The Board was arrayed as always across the front of the stage and the house was pretty full, but not SRO. Teachers have a hard time doing weekday evening meetings. They have necessary second jobs, papers to grade, family requirements, and often small children, but many, who could not be there, had called, e-mailed or sent their concern.
The reasons the Board had been giving since September for the ERFC changes was to give teachers raises, help balance the budget, and establish the long-term health of the fund.
Had we been suspicious, we might have suspected this was not entirely genuous because the projected savings was $4.7 million for this year, and the Board had $22 million in general carryover they could have used, an additional $8 million dedicated to the Boards’ own “special projects” carryover, and they were spending $2.4 million on a computer program to add additional testing and data collection for all elementary schools.
But these were people we knew, from our districts, people who ran on caring about our public schools, about children, and their teachers.
Megan McLaughlin and Tom Wilson, in a last ditch effort to stop the changes, presented a motion to postpone the decision for no longer than a year, for more study. Afterall, the proposed changes if directed to salaries for this year would give each employee $200 a piece for the year, not enough to cover much of anything. The cuts would not seriously relieve budget woes in a $2.7 billion proposed budget– and the fund is not in trouble unless Fairfax pulls its contributions. There is no hurry we can wait a year, they maintained.
The rest of the Board denied the motion to postpone and at the end of the day, most voted to cut what would amount to 3% of ERFC benefits from all new hires who start on or after July 1, 2017. (Voting to cut new hires' pensions was Hynes, Schultz, Strauss, Evans, Moon, Kaufax, & McElveen,)
The new plan would also require our 2017-18 first year teachers and all after to work well over 30 years for a retirement. A 22 year old would have to work 37 years and a 25 year old, 34 before being eligible for the reduced benefits.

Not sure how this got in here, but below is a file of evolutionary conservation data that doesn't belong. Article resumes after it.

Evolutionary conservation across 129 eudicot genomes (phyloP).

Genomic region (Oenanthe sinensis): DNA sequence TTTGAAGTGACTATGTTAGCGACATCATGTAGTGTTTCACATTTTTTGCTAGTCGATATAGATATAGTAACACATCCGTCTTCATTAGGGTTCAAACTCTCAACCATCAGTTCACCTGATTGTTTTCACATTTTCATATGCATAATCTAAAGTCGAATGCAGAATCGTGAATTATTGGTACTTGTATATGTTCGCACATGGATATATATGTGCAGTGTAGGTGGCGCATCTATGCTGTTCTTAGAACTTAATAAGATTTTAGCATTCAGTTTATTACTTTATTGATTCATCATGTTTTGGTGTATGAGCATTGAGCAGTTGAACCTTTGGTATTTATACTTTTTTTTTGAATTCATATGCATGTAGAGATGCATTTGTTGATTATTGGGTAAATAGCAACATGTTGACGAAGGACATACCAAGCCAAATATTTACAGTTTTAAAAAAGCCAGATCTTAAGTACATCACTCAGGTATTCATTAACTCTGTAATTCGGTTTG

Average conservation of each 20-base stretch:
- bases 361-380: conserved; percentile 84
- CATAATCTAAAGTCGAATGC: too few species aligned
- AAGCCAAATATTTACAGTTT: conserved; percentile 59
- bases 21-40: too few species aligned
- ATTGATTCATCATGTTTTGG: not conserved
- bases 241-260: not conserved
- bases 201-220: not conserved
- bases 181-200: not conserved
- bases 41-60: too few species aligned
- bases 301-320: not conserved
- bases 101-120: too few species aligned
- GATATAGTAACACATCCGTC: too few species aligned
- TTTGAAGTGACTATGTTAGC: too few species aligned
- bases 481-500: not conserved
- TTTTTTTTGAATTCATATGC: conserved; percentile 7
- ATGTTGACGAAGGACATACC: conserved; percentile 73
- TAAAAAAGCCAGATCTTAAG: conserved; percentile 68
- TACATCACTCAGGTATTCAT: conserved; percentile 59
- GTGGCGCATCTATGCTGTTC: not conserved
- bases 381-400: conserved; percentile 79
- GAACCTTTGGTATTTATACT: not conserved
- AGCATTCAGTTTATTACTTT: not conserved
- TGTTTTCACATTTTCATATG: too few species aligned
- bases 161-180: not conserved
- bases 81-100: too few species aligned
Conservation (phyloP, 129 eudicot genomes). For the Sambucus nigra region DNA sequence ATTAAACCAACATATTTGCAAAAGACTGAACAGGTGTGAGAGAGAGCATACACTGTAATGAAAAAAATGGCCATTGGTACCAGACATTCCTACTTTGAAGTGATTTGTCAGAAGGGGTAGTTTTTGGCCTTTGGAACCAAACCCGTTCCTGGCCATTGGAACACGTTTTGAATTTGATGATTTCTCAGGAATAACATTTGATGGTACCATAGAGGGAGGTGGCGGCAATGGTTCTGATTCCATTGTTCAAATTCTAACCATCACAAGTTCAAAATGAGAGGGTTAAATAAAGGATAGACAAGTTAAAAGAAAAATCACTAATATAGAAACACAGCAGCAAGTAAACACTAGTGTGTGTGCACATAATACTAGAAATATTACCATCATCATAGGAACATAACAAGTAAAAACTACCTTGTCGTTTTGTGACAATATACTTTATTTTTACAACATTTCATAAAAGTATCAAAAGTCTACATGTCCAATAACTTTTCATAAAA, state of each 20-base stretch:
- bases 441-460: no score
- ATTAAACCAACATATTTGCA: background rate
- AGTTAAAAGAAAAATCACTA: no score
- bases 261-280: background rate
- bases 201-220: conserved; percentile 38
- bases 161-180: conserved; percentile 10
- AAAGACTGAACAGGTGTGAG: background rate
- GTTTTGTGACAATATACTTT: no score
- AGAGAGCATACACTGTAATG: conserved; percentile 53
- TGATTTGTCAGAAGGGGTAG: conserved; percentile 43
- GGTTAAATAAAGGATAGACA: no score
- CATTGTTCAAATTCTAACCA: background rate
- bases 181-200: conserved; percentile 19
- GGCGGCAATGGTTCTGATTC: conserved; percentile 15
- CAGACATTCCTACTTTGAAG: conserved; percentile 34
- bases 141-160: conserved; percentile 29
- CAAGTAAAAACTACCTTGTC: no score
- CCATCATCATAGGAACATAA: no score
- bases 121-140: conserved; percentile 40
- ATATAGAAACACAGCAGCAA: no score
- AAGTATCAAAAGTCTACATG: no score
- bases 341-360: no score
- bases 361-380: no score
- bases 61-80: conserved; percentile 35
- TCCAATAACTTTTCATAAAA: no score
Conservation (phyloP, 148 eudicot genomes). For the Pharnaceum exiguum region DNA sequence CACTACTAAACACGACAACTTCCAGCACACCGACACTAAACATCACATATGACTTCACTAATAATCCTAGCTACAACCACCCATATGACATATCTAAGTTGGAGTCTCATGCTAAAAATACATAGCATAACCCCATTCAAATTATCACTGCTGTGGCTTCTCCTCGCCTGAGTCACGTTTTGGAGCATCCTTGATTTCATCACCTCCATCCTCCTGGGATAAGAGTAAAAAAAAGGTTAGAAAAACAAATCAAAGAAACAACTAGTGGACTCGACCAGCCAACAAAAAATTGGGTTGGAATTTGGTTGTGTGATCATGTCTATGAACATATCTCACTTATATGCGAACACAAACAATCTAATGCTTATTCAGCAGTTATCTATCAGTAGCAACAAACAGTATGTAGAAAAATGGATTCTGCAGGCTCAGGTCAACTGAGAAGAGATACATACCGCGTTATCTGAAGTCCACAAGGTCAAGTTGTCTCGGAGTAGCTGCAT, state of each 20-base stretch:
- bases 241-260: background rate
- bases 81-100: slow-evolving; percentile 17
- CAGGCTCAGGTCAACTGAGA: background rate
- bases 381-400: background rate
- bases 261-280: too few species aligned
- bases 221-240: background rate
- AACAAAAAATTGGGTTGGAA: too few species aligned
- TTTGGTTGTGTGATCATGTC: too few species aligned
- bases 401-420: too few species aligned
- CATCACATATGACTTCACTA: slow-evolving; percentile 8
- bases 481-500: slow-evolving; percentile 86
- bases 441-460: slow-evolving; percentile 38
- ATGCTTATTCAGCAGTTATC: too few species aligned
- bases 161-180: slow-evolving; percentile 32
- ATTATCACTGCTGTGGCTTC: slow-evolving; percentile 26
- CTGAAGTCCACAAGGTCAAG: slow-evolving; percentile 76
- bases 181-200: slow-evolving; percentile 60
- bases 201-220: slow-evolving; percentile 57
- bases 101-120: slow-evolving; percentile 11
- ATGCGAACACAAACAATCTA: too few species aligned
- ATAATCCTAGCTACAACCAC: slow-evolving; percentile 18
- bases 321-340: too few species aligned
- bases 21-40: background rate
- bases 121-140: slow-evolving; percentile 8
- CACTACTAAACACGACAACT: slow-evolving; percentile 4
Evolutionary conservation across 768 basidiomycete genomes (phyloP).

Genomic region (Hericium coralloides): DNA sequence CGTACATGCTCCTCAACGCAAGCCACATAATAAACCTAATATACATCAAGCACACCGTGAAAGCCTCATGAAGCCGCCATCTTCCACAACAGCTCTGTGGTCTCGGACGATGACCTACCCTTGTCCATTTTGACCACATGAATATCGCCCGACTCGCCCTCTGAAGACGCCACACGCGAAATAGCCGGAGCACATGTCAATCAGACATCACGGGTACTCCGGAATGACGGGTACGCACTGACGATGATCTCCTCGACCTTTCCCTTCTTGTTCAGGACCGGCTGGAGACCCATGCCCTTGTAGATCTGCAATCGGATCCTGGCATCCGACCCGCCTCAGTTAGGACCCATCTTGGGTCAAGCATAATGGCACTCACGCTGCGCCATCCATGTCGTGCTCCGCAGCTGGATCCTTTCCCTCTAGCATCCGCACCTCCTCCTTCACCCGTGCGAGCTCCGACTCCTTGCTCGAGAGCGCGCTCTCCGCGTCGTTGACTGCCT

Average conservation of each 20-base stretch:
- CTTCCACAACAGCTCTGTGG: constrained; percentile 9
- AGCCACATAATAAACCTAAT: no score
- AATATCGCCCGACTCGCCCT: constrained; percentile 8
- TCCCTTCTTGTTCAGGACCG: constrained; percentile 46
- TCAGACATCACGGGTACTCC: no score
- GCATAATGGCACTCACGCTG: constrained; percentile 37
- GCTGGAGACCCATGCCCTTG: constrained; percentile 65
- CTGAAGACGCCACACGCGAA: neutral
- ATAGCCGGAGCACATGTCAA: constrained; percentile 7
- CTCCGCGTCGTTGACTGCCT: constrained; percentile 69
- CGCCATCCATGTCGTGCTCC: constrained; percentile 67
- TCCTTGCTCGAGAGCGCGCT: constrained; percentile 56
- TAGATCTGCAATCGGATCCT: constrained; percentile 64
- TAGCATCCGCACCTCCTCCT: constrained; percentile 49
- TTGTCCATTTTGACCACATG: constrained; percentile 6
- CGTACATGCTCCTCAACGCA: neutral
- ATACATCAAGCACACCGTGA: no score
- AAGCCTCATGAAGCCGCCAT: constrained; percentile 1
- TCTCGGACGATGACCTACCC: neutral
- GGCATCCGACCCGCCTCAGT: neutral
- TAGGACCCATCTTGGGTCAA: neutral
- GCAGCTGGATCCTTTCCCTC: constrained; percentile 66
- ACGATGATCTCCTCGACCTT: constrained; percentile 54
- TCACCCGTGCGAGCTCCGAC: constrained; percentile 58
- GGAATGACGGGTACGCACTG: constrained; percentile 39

The cherry on the cake was yet to come though. One final motion was presented after all was done-Elizabeth Schultz proposed another working group on both County and School pensions. It was decided they did not need to include all employee compensation in her motion because they had already initiated a joint study group that would study how they could change compensation for All County and School employees, it would consist of Sharon Bulova and Sandy Evans, and their respective Budget chairs. *
The Working Group was approved with only Ryan McElveen voting no. Chair Sandy Evans and Schultz agreed from the stage that it should not be a large or far ranging working group made up of citizens and stakeholders, but should be 3 Board of Supervisors members and 3 Interested School Board members.
Next year, it would not be 3% of retirement for newbies, everything would be on the table–on both the County side and the School side.
As I walked out of the meeting after 11, I recognized several of the McLean Citizens Association members sitting with their laptops up and running. They were smiling.
In my quiet house in my working class neighborhood, I didn’t get to sleep until 4 a.m.
*CORRECTION: After rewatching the recordings of the end of the April 27 meeting, Apologies to Ms. Schultz for attributing the General Compensation study group to her motion in the original blog. Her motion was to create a new group to study pensions. However, there was substantial discussion that concluded they did not need to include other compensation in her motion, because the school board had already recently authorized a Joint Working Group to study General Compensation. The outcome was the same. Everything is still on the table, it was just done with 2 working groups rather than one.